hageshii_ame (hageshii_ame) wrote in lastfriends,

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First and Last Impressions{Spoilers}

I finished Last Friends quite awhile ago, I joined this community just yesterday.

Just a bit of background info, my family in general loves soap operas and dramas, but I never really took a liking to them. I suppose it was just too much exaggeration for a person like me to bear. When I say a person like me, I mean I really like books and shows that make you think a lot ... Psychologically or just plot twists. (That must make you think, Dramas have plot twists too... well, ones that aren't as predictable and woven well into the fabric of the story.) In general, I always regarded dramas as things that were a little too shallow for me to like.

I heard about Last Friends through the fact that Utada Hikaru was singing the theme song. I'm a really big fan of Utada, and I loved Prisoner of Love.

Cringing slightly, but still hoping that the drama would be "worthy" of the song, I watched the intro.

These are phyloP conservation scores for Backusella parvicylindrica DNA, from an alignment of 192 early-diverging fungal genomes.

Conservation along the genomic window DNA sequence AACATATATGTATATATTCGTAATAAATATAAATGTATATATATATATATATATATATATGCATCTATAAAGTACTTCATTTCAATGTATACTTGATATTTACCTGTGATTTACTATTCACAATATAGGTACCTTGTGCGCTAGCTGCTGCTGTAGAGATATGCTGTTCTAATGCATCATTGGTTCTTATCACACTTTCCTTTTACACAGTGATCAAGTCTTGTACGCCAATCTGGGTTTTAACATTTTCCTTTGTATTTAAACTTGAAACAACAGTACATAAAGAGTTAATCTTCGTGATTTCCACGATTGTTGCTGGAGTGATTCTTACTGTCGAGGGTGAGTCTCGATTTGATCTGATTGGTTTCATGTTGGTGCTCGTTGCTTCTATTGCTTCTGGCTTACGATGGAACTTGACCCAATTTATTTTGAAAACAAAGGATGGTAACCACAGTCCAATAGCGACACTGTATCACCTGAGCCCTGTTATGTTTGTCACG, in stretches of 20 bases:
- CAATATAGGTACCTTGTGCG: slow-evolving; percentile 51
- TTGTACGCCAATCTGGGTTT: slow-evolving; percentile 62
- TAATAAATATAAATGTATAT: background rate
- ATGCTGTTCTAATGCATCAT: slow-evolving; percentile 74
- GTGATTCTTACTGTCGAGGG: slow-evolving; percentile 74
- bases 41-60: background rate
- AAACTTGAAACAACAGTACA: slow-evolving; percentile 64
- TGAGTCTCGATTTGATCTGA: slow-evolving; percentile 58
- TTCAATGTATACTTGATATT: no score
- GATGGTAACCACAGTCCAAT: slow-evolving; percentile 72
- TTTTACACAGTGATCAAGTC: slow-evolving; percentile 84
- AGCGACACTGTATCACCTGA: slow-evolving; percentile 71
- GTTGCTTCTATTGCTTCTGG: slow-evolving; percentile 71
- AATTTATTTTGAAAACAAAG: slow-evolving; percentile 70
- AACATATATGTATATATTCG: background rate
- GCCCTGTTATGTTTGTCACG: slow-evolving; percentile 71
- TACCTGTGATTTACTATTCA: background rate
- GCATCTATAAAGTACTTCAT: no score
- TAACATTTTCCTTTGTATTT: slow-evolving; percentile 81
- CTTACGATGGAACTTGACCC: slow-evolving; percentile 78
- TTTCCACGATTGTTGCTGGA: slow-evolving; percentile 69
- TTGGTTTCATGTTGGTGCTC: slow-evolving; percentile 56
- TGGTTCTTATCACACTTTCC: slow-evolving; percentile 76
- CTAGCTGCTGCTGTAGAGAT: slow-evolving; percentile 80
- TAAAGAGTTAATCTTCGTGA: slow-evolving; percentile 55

The symbolism astounded me, especially how the myth about the "red string on your finger" was subtly slipped in. (Other instances of symbolism was probably how everyone but Sousuke walked towards the screen.) I have to say though, that when Ryo was shown in the intro... I couldn't help but feel the need to watch it. (If you've read my profile, I've said I have a thing for guys that look good in suits... this is interchangeable with ties.)

That's the story of how Last Friends broke my high wall about dramas.
Further on, I didn't have too much time to watch it, but the scenes felt so real compared to the normal. I was ecstatic to find something that I'll enjoy watching, so I told all my friends. The lighting was great, the scenes understandable, and the happiness always held a bittersweet note.